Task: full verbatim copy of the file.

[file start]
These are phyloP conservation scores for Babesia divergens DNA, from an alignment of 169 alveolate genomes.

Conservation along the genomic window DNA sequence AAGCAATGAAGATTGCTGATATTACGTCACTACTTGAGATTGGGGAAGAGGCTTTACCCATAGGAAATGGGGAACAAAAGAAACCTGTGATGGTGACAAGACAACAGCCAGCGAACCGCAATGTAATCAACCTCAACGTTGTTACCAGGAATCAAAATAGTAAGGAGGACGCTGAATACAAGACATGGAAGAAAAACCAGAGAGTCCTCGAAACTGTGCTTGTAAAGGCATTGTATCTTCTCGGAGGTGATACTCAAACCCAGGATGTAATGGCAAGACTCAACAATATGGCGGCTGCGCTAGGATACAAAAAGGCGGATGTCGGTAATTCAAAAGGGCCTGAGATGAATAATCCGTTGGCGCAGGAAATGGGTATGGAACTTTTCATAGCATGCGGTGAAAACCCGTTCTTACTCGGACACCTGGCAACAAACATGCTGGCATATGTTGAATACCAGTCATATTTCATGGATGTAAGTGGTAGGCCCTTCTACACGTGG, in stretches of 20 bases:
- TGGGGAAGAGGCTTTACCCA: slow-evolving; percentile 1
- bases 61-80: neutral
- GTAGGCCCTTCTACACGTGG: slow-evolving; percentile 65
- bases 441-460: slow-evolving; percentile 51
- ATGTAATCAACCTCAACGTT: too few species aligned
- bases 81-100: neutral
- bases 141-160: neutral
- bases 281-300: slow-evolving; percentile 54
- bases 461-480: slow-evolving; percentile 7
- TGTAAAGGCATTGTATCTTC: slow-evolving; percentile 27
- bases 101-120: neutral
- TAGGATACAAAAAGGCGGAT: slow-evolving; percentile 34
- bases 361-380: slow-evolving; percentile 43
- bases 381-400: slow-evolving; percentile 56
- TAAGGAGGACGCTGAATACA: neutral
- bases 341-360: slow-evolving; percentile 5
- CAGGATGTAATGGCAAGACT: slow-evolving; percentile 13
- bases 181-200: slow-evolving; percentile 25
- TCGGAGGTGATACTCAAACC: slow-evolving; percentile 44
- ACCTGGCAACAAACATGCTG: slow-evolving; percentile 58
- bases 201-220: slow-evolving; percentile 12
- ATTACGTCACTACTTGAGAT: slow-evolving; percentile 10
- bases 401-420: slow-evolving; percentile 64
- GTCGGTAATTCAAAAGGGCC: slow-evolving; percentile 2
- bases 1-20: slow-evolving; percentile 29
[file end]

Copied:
These are phyloP conservation scores for Babesia divergens DNA, from an alignment of 169 alveolate genomes.

Conservation along the genomic window DNA sequence AAGCAATGAAGATTGCTGATATTACGTCACTACTTGAGATTGGGGAAGAGGCTTTACCCATAGGAAATGGGGAACAAAAGAAACCTGTGATGGTGACAAGACAACAGCCAGCGAACCGCAATGTAATCAACCTCAACGTTGTTACCAGGAATCAAAATAGTAAGGAGGACGCTGAATACAAGACATGGAAGAAAAACCAGAGAGTCCTCGAAACTGTGCTTGTAAAGGCATTGTATCTTCTCGGAGGTGATACTCAAACCCAGGATGTAATGGCAAGACTCAACAATATGGCGGCTGCGCTAGGATACAAAAAGGCGGATGTCGGTAATTCAAAAGGGCCTGAGATGAATAATCCGTTGGCGCAGGAAATGGGTATGGAACTTTTCATAGCATGCGGTGAAAACCCGTTCTTACTCGGACACCTGGCAACAAACATGCTGGCATATGTTGAATACCAGTCATATTTCATGGATGTAAGTGGTAGGCCCTTCTACACGTGG, in stretches of 20 bases:
- TGGGGAAGAGGCTTTACCCA: slow-evolving; percentile 1
- bases 61-80: neutral
- GTAGGCCCTTCTACACGTGG: slow-evolving; percentile 65
- bases 441-460: slow-evolving; percentile 51
- ATGTAATCAACCTCAACGTT: too few species aligned
- bases 81-100: neutral
- bases 141-160: neutral
- bases 281-300: slow-evolving; percentile 54
- bases 461-480: slow-evolving; percentile 7
- TGTAAAGGCATTGTATCTTC: slow-evolving; percentile 27
- bases 101-120: neutral
- TAGGATACAAAAAGGCGGAT: slow-evolving; percentile 34
- bases 361-380: slow-evolving; percentile 43
- bases 381-400: slow-evolving; percentile 56
- TAAGGAGGACGCTGAATACA: neutral
- bases 341-360: slow-evolving; percentile 5
- CAGGATGTAATGGCAAGACT: slow-evolving; percentile 13
- bases 181-200: slow-evolving; percentile 25
- TCGGAGGTGATACTCAAACC: slow-evolving; percentile 44
- ACCTGGCAACAAACATGCTG: slow-evolving; percentile 58
- bases 201-220: slow-evolving; percentile 12
- ATTACGTCACTACTTGAGAT: slow-evolving; percentile 10
- bases 401-420: slow-evolving; percentile 64
- GTCGGTAATTCAAAAGGGCC: slow-evolving; percentile 2
- bases 1-20: slow-evolving; percentile 29